PRO SECRETS FOR NORTHEAST AND MID- ATLANTIC BLUEFINS AND YELLOWFINS
As we approached the outskirts of the school, a series of sudden surface explosions and big swirls sent the baitfish into a complete panic. And soon we confirmed what we suspected: Dozens of hungry bluefin and yellowfin tuna in the 30- to 80-pound range had joined forces in a relentless attack on the sardines.
I launched a Williamson Popper Pro and was walking the dog back to me with sharp, methodical twitches when a tuna grabbed the lure and spit it out before I could set the hook. On the next cast, however, my hook found purchase, and let’s just say I later had enough sushi to feed a family for a while.
Off New Jersey, New York and Maryland, anglers find tuna on the midshore grounds from 40 to 60 miles out throughout the summer months, then find them hugging the coastline only a mile or two off the Jersey shore during the early winter months, providing anglers ample opportunity to battle bluefins of 30 to 300 pounds and yellowfins of 40 to 100 pounds relatively close to port.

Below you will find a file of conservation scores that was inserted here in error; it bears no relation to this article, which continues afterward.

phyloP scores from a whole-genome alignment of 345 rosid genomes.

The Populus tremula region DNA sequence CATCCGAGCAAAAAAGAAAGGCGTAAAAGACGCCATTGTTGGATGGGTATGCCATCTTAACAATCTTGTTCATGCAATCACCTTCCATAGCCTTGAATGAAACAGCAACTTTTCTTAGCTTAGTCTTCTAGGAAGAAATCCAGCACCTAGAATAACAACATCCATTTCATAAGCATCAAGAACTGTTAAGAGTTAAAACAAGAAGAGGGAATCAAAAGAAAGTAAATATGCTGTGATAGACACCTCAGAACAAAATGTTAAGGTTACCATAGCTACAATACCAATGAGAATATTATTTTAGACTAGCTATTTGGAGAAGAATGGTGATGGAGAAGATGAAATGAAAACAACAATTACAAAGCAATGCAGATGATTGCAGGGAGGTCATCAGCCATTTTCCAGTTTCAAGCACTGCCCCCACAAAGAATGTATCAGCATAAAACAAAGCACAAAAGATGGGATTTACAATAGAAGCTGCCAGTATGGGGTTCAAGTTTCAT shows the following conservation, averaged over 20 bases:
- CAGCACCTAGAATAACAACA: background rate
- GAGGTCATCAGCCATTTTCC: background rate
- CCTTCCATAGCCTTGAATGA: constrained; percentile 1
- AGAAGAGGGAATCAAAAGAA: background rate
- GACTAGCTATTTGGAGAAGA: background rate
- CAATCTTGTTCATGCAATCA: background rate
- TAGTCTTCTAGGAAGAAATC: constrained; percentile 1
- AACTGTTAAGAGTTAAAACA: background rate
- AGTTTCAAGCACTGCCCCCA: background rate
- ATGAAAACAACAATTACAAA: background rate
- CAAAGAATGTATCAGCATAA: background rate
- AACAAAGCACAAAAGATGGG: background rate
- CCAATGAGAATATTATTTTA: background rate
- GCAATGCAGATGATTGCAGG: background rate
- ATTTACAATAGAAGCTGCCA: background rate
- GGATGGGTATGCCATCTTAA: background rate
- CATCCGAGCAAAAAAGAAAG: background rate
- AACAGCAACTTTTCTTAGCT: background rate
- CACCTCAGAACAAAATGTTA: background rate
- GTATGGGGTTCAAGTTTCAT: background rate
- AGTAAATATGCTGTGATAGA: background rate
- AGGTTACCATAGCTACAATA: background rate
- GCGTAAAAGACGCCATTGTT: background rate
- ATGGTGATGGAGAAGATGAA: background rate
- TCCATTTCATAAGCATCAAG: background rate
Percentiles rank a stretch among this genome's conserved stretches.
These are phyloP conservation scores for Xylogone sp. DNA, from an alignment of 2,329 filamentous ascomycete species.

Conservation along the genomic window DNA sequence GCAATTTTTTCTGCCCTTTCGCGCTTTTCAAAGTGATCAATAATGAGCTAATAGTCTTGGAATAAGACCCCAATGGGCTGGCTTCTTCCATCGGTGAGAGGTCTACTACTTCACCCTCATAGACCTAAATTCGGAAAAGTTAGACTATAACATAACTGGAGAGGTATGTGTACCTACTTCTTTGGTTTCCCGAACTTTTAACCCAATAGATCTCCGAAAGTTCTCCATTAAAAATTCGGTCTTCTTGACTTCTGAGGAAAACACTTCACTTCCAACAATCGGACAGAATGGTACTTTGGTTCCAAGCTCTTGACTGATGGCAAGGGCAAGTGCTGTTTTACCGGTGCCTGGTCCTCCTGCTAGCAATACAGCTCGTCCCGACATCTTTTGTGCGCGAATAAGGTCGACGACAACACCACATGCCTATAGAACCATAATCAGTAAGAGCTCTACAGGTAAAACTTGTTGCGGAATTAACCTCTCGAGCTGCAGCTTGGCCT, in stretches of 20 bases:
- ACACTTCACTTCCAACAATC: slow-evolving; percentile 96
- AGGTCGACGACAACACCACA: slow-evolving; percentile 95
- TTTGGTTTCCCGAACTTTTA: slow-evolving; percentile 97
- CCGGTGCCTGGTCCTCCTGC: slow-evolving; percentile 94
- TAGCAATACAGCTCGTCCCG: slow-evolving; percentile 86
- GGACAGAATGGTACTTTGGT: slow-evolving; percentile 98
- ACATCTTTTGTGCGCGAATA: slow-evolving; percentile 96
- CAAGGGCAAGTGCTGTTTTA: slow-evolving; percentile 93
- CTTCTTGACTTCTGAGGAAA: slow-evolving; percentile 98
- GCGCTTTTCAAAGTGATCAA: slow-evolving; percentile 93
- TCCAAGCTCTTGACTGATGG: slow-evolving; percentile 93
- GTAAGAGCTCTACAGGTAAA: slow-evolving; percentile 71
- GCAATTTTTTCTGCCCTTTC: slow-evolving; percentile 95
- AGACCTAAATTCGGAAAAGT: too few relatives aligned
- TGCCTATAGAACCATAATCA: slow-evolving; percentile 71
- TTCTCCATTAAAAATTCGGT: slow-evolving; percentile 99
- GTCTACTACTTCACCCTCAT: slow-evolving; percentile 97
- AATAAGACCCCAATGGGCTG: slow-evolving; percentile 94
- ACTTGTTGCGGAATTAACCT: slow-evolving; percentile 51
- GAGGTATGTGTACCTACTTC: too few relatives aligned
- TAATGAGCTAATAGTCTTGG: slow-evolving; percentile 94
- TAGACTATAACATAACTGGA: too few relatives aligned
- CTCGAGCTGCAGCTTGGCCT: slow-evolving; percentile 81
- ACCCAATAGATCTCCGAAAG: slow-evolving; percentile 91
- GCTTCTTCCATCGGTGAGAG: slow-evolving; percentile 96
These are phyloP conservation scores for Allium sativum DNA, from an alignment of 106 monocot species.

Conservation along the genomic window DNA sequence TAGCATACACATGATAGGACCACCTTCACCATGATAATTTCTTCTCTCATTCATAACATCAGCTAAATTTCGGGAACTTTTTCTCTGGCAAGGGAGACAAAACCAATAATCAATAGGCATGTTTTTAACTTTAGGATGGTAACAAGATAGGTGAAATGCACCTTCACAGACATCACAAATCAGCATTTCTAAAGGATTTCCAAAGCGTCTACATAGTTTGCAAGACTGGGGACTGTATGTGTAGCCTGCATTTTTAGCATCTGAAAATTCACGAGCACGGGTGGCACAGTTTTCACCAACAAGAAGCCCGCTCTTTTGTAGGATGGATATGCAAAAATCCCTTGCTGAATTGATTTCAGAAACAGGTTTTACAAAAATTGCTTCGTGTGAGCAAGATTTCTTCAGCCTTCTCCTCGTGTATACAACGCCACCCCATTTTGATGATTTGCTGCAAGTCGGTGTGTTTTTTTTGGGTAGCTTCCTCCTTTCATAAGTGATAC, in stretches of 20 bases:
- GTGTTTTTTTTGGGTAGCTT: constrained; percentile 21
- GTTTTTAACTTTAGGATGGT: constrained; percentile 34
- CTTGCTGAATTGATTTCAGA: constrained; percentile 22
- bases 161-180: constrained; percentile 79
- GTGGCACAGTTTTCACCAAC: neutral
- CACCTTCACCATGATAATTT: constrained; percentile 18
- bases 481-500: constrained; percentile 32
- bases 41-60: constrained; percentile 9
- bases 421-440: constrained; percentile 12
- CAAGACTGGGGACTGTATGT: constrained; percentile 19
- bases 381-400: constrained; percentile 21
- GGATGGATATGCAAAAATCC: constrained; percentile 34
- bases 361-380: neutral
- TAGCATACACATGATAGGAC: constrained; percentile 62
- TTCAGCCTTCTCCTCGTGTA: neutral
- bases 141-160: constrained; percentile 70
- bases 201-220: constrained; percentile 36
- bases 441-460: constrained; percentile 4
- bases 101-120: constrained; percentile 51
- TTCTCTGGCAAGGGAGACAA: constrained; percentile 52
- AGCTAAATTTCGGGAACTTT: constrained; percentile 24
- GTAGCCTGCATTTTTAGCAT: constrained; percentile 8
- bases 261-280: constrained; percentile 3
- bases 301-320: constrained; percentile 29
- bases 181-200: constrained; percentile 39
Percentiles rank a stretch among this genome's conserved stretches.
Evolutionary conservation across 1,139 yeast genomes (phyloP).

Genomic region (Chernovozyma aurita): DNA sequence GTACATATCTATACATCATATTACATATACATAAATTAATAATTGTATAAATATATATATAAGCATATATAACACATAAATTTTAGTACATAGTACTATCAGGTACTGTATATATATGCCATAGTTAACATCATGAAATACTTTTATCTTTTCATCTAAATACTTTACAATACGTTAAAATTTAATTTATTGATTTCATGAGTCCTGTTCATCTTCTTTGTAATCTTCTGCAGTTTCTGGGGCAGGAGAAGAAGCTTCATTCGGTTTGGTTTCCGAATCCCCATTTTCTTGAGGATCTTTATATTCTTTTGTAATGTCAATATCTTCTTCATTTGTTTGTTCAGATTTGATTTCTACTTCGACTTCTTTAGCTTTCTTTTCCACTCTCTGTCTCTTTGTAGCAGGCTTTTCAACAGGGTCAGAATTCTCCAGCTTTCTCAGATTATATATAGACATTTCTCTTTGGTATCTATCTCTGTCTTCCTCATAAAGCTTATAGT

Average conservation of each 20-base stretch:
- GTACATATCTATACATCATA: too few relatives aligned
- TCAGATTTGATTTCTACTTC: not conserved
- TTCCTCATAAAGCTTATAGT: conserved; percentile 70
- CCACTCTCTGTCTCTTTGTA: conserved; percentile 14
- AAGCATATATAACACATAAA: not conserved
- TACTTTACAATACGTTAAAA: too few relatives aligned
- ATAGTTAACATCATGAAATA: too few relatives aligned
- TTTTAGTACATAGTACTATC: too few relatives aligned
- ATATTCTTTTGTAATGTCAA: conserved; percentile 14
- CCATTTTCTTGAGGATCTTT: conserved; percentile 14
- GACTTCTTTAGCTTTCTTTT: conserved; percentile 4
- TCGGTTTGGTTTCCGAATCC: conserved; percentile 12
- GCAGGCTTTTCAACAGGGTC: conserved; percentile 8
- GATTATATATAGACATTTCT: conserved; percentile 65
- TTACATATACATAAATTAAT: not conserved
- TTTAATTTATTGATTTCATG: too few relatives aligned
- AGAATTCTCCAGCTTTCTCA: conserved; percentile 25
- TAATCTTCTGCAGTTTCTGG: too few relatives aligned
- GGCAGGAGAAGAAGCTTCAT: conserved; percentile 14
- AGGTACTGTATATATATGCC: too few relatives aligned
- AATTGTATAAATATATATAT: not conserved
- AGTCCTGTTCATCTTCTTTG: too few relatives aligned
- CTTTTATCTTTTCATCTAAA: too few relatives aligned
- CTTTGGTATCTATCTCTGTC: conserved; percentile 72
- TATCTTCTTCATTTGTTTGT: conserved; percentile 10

Trolling draws strikes from both bluefin and yellowfin tuna, so it makes sense to try that first. Spreads differ between captains, but most have the potential to produce multiple hookups. Capt. Dave Chieffo of Long Run Charters works New Jersey tuna spots such as Chicken Canyon, Texas Tower, Atlantic Princess and Triple Wrecks, which lie in 180 to 280 feet of water, 45 to 65 miles offshore. “Its all about water clarity, con-
tour structure and water temperature,” says Chieffo. “Match all three and you’ve got a winning formula. Early and late in the season, when the water hovers in the 70- to 75-degree range, bluefins feed on the surface more often. But when the water temp rises to 77 degrees or higher, they go down and we change tactics.”
For tuna feeding on or near the surface, the trolling spread generally includes a variety of Tuna Birds, squid spreader bars, daisy chains, cedar plugs, and ballyhoo rigged on blue-and-white Ilanders or black-and-purple Joe Shute skirts. The preferred speed is 6½ to 8 knots, but it’s best to throttle down to 5½ to 6½ knots when resorting to spreads intended for deeper trolling. Be sure to zigzag and make frequent turns when trolling over contour lines to enable the baits to dip lower in the water column and appear crippled, a presentation tuna find irresistible.